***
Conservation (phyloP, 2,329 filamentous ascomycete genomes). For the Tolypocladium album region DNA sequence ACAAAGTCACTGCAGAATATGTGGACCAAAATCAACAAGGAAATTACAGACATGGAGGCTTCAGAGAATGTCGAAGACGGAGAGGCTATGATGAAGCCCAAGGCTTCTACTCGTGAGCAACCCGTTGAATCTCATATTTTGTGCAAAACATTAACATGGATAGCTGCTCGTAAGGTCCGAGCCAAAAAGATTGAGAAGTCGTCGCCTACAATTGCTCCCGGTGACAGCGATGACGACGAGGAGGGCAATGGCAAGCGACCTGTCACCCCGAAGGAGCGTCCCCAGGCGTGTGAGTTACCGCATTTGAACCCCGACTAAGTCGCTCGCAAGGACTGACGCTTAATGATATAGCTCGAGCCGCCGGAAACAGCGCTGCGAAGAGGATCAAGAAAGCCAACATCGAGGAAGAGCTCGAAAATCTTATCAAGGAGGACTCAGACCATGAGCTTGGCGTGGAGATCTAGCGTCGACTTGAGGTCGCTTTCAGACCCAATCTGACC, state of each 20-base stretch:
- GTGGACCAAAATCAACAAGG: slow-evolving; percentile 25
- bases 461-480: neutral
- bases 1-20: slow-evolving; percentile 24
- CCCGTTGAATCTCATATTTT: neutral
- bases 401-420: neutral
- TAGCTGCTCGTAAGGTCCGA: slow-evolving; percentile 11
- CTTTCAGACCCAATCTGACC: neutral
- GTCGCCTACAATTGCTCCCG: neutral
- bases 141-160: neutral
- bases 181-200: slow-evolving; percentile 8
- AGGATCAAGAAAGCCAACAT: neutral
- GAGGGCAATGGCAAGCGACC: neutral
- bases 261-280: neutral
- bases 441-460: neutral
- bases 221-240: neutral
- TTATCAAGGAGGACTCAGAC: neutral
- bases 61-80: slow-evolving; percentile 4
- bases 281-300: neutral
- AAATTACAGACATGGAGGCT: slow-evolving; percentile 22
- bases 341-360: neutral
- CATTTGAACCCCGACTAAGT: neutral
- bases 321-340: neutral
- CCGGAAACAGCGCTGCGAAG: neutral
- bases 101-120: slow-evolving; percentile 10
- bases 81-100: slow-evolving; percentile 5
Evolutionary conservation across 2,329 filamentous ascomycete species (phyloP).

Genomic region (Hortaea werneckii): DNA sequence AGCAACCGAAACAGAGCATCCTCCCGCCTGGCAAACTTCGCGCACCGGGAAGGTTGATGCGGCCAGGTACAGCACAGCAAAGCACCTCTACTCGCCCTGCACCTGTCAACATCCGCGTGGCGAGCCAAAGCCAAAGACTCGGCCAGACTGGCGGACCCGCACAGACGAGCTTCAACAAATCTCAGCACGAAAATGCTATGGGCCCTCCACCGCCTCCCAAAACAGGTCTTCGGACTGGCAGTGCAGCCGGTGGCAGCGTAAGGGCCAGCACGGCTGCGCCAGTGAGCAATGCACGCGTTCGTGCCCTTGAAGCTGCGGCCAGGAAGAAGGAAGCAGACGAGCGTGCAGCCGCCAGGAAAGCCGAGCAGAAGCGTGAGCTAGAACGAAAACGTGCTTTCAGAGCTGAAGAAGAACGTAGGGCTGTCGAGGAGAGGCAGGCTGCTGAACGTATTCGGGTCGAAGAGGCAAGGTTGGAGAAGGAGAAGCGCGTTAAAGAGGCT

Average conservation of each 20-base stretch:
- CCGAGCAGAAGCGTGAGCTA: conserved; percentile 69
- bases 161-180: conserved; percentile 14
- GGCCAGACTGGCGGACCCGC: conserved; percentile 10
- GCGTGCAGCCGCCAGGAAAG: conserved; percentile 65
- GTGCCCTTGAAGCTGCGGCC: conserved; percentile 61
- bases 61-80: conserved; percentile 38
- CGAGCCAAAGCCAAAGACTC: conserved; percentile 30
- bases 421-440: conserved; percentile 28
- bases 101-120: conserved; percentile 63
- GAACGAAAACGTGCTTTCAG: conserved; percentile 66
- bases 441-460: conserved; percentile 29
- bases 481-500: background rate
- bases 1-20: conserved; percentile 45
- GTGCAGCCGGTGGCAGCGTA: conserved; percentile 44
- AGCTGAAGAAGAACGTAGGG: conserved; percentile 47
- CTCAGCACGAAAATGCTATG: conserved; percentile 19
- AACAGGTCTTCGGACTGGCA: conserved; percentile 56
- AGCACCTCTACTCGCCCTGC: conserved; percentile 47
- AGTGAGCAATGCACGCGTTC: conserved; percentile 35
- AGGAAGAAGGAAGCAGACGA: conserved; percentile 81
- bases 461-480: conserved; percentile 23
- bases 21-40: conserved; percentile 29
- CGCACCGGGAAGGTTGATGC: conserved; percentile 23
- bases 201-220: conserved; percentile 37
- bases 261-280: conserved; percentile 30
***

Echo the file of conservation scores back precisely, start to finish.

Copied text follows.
Conservation (phyloP, 2,329 filamentous ascomycete genomes). For the Tolypocladium album region DNA sequence ACAAAGTCACTGCAGAATATGTGGACCAAAATCAACAAGGAAATTACAGACATGGAGGCTTCAGAGAATGTCGAAGACGGAGAGGCTATGATGAAGCCCAAGGCTTCTACTCGTGAGCAACCCGTTGAATCTCATATTTTGTGCAAAACATTAACATGGATAGCTGCTCGTAAGGTCCGAGCCAAAAAGATTGAGAAGTCGTCGCCTACAATTGCTCCCGGTGACAGCGATGACGACGAGGAGGGCAATGGCAAGCGACCTGTCACCCCGAAGGAGCGTCCCCAGGCGTGTGAGTTACCGCATTTGAACCCCGACTAAGTCGCTCGCAAGGACTGACGCTTAATGATATAGCTCGAGCCGCCGGAAACAGCGCTGCGAAGAGGATCAAGAAAGCCAACATCGAGGAAGAGCTCGAAAATCTTATCAAGGAGGACTCAGACCATGAGCTTGGCGTGGAGATCTAGCGTCGACTTGAGGTCGCTTTCAGACCCAATCTGACC, state of each 20-base stretch:
- GTGGACCAAAATCAACAAGG: slow-evolving; percentile 25
- bases 461-480: neutral
- bases 1-20: slow-evolving; percentile 24
- CCCGTTGAATCTCATATTTT: neutral
- bases 401-420: neutral
- TAGCTGCTCGTAAGGTCCGA: slow-evolving; percentile 11
- CTTTCAGACCCAATCTGACC: neutral
- GTCGCCTACAATTGCTCCCG: neutral
- bases 141-160: neutral
- bases 181-200: slow-evolving; percentile 8
- AGGATCAAGAAAGCCAACAT: neutral
- GAGGGCAATGGCAAGCGACC: neutral
- bases 261-280: neutral
- bases 441-460: neutral
- bases 221-240: neutral
- TTATCAAGGAGGACTCAGAC: neutral
- bases 61-80: slow-evolving; percentile 4
- bases 281-300: neutral
- AAATTACAGACATGGAGGCT: slow-evolving; percentile 22
- bases 341-360: neutral
- CATTTGAACCCCGACTAAGT: neutral
- bases 321-340: neutral
- CCGGAAACAGCGCTGCGAAG: neutral
- bases 101-120: slow-evolving; percentile 10
- bases 81-100: slow-evolving; percentile 5
Evolutionary conservation across 2,329 filamentous ascomycete species (phyloP).

Genomic region (Hortaea werneckii): DNA sequence AGCAACCGAAACAGAGCATCCTCCCGCCTGGCAAACTTCGCGCACCGGGAAGGTTGATGCGGCCAGGTACAGCACAGCAAAGCACCTCTACTCGCCCTGCACCTGTCAACATCCGCGTGGCGAGCCAAAGCCAAAGACTCGGCCAGACTGGCGGACCCGCACAGACGAGCTTCAACAAATCTCAGCACGAAAATGCTATGGGCCCTCCACCGCCTCCCAAAACAGGTCTTCGGACTGGCAGTGCAGCCGGTGGCAGCGTAAGGGCCAGCACGGCTGCGCCAGTGAGCAATGCACGCGTTCGTGCCCTTGAAGCTGCGGCCAGGAAGAAGGAAGCAGACGAGCGTGCAGCCGCCAGGAAAGCCGAGCAGAAGCGTGAGCTAGAACGAAAACGTGCTTTCAGAGCTGAAGAAGAACGTAGGGCTGTCGAGGAGAGGCAGGCTGCTGAACGTATTCGGGTCGAAGAGGCAAGGTTGGAGAAGGAGAAGCGCGTTAAAGAGGCT

Average conservation of each 20-base stretch:
- CCGAGCAGAAGCGTGAGCTA: conserved; percentile 69
- bases 161-180: conserved; percentile 14
- GGCCAGACTGGCGGACCCGC: conserved; percentile 10
- GCGTGCAGCCGCCAGGAAAG: conserved; percentile 65
- GTGCCCTTGAAGCTGCGGCC: conserved; percentile 61
- bases 61-80: conserved; percentile 38
- CGAGCCAAAGCCAAAGACTC: conserved; percentile 30
- bases 421-440: conserved; percentile 28
- bases 101-120: conserved; percentile 63
- GAACGAAAACGTGCTTTCAG: conserved; percentile 66
- bases 441-460: conserved; percentile 29
- bases 481-500: background rate
- bases 1-20: conserved; percentile 45
- GTGCAGCCGGTGGCAGCGTA: conserved; percentile 44
- AGCTGAAGAAGAACGTAGGG: conserved; percentile 47
- CTCAGCACGAAAATGCTATG: conserved; percentile 19
- AACAGGTCTTCGGACTGGCA: conserved; percentile 56
- AGCACCTCTACTCGCCCTGC: conserved; percentile 47
- AGTGAGCAATGCACGCGTTC: conserved; percentile 35
- AGGAAGAAGGAAGCAGACGA: conserved; percentile 81
- bases 461-480: conserved; percentile 23
- bases 21-40: conserved; percentile 29
- CGCACCGGGAAGGTTGATGC: conserved; percentile 23
- bases 201-220: conserved; percentile 37
- bases 261-280: conserved; percentile 30